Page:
"I think this was deliberate," he said. "The speech conveyed the central message that we have a lot of work to do together to overcome the many challenges we face. The speech represents the twin victories of pragmatism and communitarianism. Pragmatism - and competent governance - now trumps the rigid ideology of the Bush years. Communitarianism stresses our common bonds, shared sacrifice, and mutual obligations as citizens fashioning and pursuing the public interest. We can expect these themes to be dominant in the Obama administration. The real question is how they will inform policy going forward."

Cioffi also said Obama was much sharper in his repudiation of the Bush Administration's policies than expected, pointedly raising the specter of torture, illegal surveillance and militarism, and explicitly rejecting them as fundamentally un-American.

The address was broadcast live on Turkish news networks and many watched what the new president had to say, said Ebru Erdem, professor of political science.

"People are very aware of how momentous this occasion is, and they hope –cautiously - that change has really come to Washington, D.C.," she said. "The policies of the former president towards the Middle East and particularly neighboring Iraq have been very unpopular, resulting in a rise in anti-Americanism in Turkey. That the new president has openly addressed Muslims, promised to extend a hand if fists are unclenched, found some resonance.

"That said, there is a lot of doubt in Turkish minds about the extent of things that the new president can achieve and his sincerity about proposed policies towards the Middle East," Erdem said.

UC Riverside faculty members have been quoted in the media about the historic nature of the inauguration. Jonathan L. Walton, a professor of religious studies, told The New York Times that the election of an African American president makes discussing race even more important.

“The language of Martin Luther King, Malcolm X, Fannie Lou Hamer, Rosa Parks was in a segregated world,” he said in a story published recently. “We’re now almost two generations removed from segregation. Does that language speak to the mortgage crisis, poor public schools, the prison-industrial complex? And in all those areas, many of the faces our people encounter on a daily basis look like us. When we’re talking about race now, we have to talk about it in a very complicated way.”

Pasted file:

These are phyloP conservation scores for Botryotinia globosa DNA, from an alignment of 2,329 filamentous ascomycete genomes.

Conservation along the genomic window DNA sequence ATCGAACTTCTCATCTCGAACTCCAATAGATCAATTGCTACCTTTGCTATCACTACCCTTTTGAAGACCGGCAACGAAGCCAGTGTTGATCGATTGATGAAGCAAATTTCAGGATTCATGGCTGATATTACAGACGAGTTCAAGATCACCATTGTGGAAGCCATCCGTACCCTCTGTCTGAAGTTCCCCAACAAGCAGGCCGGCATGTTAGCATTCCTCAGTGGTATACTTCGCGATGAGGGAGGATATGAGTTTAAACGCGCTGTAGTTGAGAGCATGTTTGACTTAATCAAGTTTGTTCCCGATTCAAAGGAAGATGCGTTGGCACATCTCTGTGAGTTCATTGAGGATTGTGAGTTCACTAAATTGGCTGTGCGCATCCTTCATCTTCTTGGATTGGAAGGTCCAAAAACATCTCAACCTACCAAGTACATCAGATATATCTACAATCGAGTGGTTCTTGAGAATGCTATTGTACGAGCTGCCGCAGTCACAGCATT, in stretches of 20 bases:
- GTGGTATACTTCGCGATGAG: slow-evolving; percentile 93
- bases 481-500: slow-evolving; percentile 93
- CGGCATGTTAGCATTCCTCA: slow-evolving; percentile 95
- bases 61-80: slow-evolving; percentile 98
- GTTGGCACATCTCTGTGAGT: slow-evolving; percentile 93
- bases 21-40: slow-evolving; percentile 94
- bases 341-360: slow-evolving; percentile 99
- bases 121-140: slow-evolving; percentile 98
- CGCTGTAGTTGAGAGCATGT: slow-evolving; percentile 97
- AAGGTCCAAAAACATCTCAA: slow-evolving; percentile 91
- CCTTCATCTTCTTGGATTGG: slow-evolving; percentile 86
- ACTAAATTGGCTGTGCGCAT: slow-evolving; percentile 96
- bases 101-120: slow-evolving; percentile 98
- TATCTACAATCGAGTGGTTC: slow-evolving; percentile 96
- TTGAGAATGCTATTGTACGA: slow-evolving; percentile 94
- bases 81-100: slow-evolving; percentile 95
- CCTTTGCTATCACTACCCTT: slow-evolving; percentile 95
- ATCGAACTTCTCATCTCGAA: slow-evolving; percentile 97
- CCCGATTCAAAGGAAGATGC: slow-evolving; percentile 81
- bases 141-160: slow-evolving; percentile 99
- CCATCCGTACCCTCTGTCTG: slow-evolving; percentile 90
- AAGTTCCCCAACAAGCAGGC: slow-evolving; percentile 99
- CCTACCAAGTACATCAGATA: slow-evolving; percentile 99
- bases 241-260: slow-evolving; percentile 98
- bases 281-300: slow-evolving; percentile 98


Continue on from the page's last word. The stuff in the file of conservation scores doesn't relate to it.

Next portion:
Carolyn Murray, a professor of psychology who has studied the expectations for African-American children in the classroom for more than 30 years, called the election and inauguration of Barack Obama “just astronomical” in its impact. “Racism is still alive and well, but we have a black man and a black family occupying the White house,” she said. “There are so many opportunities now. It does open up hope. If this can happen there are other blessings that can.”

She said voters were fed up with the last eight years. “They are putting their hopes in a brilliant person, a person of integrity. They wanted someone who can think on his feet.”
Inauguration day dawns. (Photo by Carlos Puma)Enlarge

Inauguration day dawns. (Photo by Carlos Puma)

Flags wave in celebration admidst the crowd at the inauguration. (Photo by Carlos Puma)Enlarge

Flags wave in celebration admidst the crowd at the inauguration. (Photo by Carlos Puma)

The crowds track the progress of the ceremony on a nearby Jumbotron (Photo by Carlos Puma)Enlarge

The crowds track the progress of the ceremony on a nearby Jumbotron (Photo by Carlos Puma)

The University of California, Riverside (www.ucr.edu) is a doctoral research university, a living laboratory for groundbreaking exploration of issues critical to Inland Southern California, the state and communities around the world. Reflecting California's diverse culture, UCR's enrollment has exceeded 21,000 students. The campus opened a medical school in 2013 and has reached the heart of the Coachella Valley by way of the UCR Palm Desert Center. The campus has an annual statewide economic impact of more than $1 billion.